You guys, this parenting thing is HARD. It’s hard even on the best of days – when you’re well rested, well fed, and emotionally content. On the less than great days it can feel so defeating. My admitting that it’s hard doesn’t take away from any of the joyful parts – and we know there are many – it also won’t make it any less hard, but hopefully it can make you feel less alone.
Among the many things that make parenting hard, the one that is a huge struggle for me is balance. How do I balance my kids needs and desires against my own? They don’t always live in opposition but they occasionally do. If I feel like I need 60 minutes to myself in my room, how does that balance my child’s need to have me sitting next to him while he builds legos or his desire to have me play catch?
I don’t feel like every waking moment my child and I are together we have to be engaged. Similarly it isn’t fair to him if in all of our time together my phone is in my hand. (Y’all I’m trying to break the habit, I really am!) Before I became a parent I had strong beliefs about things like screen time, beliefs that in my current reality are just unreasonable and in past realities were plain laughable. A single parent in school full-time? Let’s be real, my child was lucky to be fed and read to – ok it wasn’t that bad, but it wasn’t good either. We’ve recently entered a new season of life, one that’s a little more relaxed, a little more peaceful.So now I am in the process of examining our day to day.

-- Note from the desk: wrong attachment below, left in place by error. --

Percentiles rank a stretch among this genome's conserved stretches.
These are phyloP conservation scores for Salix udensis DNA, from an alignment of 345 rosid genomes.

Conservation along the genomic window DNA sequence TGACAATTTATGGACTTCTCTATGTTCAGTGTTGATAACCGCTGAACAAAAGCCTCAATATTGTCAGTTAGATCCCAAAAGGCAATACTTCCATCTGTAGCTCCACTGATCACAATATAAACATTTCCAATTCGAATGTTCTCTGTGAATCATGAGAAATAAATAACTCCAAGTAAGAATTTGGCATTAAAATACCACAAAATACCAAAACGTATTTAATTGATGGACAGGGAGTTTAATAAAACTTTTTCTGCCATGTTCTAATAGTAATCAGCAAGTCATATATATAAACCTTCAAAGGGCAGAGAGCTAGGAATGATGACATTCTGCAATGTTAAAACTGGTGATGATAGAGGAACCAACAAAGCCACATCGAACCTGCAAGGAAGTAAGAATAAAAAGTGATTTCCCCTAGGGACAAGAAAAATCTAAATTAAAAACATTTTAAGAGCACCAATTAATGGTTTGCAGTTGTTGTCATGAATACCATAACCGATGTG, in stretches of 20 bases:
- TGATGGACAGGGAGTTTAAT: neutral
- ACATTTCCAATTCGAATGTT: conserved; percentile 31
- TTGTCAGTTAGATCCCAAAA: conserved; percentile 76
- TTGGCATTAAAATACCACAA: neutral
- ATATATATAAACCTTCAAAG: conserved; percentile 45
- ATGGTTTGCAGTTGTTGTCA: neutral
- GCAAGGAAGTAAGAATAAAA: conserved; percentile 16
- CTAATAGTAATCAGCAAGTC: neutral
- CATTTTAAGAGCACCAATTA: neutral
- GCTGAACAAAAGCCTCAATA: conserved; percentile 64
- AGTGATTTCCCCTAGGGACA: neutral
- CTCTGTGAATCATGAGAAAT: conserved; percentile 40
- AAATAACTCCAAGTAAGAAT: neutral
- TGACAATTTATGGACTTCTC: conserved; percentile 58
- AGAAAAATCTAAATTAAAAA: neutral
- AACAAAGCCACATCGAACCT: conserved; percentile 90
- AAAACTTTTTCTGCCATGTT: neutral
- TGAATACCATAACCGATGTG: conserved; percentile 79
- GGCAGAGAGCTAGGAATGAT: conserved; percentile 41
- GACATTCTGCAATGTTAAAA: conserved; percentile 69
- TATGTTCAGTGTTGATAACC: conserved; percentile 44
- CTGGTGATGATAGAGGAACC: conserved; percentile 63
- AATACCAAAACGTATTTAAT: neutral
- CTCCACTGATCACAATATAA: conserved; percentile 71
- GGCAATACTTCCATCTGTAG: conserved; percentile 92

It’s not that I’m hoping to increase the quantity of time AJ and I spend together necessarily, but I do want more quality time. I’m looking at our interactions and asking, how can I up the quality of them. I have had so many ideas swirling around in my head – a well thought out pinterest activity perfect for instagramming everyday? YES!… no.. I have so much respect for parents who pull these things off but it isn’t me. By the time I’ve compiled the list of things we’d have to find or buy to accomplish the pinterest worthy activity — I’m already bored and burnt out. When I sat and really thought about the few times I’ve actually managed to get an activity to the kitchen table, AJ and I have had fun. But it’s never been an activity that gets talked about months later.
Speaking of activities that get talked about later, when I really stopped and listened to AJ and the memories he brings up later on – you guys it’s so simple:
“Remember that time we made our own pizzas together?”
“Remember when we went on a walk to the shopping place and I jumped off that ledge?”
“Remember when I helped with the laundry and we played that game where I was the king?”
“Remember that time we watched a movie and we made the fancy popcorn and s’mores together?”
So many of his favorite memories have come from the times I’ve simply made more of an effort to include him in the activities I would be doing anyway. Maybe you can relate, but if I’m able to cross of the things on my to do list, I’m more relaxed and happy spending time together. What I hadn’t realized however, is that like all kids AJ also gets boosts to his self-worth when he feels like he’s contributing to the household – and let’s face it, I have not figured out a sustainable way to manage chores. The past week I’ve made more of an effort to ask AJ if he wants to help while I do [insert mundane chore here] and sometimes he says “no” but sometimes he says “yes” and maybe it takes an extra five minutes to accomplish an activity but it is so much more fun when we do it together and I love that we’re creating new “Remember whens.”
I truly believe if I hadn’t noticed and started listening for the “Remembers” coming out of AJ’s mouth I’d still be in the kitchen cooking by myself. Stewing in guilty feelings that I wasn’t at the table creating indoor sand castles with a nine year old who would quite frankly rather be rowing himself down the alley with a skateboard and a stick.